No.

So, why does society continue to put blame on victims of sexual assault?

There is zero reason behind it. It needs to be changed.

Our world, unfortunately, is not so one sided but rather places the blame on the non actor in several situations.


I had an antennae platform on a ship, 50-60 feet above the waterline, where the instrumentation had been removed for repair. Only people with business should be up there but I was required to put a rope across that open space to the air.


Why?


A lawsuit counter action. If I left that space open and someone jumped from there, in court, it could be seen as I was inviting them to jump from there since I left the way open.


Or how about carrying a gun as a civilian? As a civilian, we are expected not to go to the places where we expect to need a gun, that we should avoid those places. We carry a gun all the time, every place we can so if it should happen that we need the gun, that day was like any other day. There was no premedition on that day that we would have to shoot someone. If we have to shoot someone then when we end up in court (and we will, because someone will at least sue), we don't want the opposing counsel to be able to show premedition.


"So, Ms. Ounce, on the day you shot the son of my clients, you feared him, so you strapped on your gun on that particular day so you could shoot him." It may not have quite gone down that way but if he can get the jury to believe that interpretation, we-ll..............


You see, it's not just sexual assault, it's not only because we are women.


There is the natural world......and then, there is society.
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Old 01-16-2019, 04:35 PM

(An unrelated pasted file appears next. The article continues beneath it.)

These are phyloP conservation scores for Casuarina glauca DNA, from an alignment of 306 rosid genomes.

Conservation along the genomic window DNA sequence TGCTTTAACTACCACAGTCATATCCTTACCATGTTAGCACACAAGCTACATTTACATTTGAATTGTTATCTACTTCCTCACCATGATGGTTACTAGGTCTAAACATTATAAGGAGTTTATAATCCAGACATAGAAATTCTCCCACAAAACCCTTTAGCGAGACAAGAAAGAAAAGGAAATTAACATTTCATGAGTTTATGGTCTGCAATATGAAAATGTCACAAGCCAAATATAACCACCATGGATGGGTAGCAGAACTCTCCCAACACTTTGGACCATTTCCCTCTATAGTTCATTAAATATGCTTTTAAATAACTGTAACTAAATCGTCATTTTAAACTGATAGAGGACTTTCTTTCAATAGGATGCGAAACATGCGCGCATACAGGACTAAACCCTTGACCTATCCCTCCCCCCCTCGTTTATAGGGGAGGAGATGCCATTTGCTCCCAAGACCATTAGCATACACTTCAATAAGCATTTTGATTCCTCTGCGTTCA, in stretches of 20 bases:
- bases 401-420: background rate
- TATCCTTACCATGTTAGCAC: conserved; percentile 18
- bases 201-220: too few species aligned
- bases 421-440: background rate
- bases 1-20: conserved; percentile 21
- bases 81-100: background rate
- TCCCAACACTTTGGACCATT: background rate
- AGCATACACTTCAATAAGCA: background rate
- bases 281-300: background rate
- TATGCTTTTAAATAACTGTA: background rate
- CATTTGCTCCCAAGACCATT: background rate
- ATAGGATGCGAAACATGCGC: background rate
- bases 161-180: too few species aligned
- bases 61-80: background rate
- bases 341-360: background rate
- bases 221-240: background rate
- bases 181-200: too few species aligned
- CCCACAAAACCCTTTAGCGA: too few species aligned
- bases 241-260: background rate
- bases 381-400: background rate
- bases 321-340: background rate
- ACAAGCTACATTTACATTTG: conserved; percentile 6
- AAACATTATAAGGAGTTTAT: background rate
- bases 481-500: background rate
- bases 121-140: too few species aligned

201 posts, read 71,370 times
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Quote:
Originally Posted by coschristi View Post
I say it all the time here on CD: I love men. I really do. I love your warrior spirit, your territorial protectiveness & your instinctive drive to provide. I want for you to hunt for me, build for me & fight for me.
.
I don't want to be put on a pedestal. That tends to make people think I should always be perfect, never do anything for myself, be who THEY want to think I am or should be rather than who I am. I don't want anyone else to be put on a pedestal, either. It's not healthy for any of us.

I want to be able to hunt, build, and fight for myself because there may not always be a man around to do it for me... or I may even enjoy it. And if there is a man around, I want us to hunt, build, or fight together instead of me sitting useless off to the side. If someone attacks me, I want ANYONE to defend me. If someone else gets attacked, I want to defend them, not stand there looking around for a man to step in. And I don't want to be that woman in all the movies who watches the man being attacked and stands motionless next to a baseball bat, watching and screaming and still waiting for him to save me.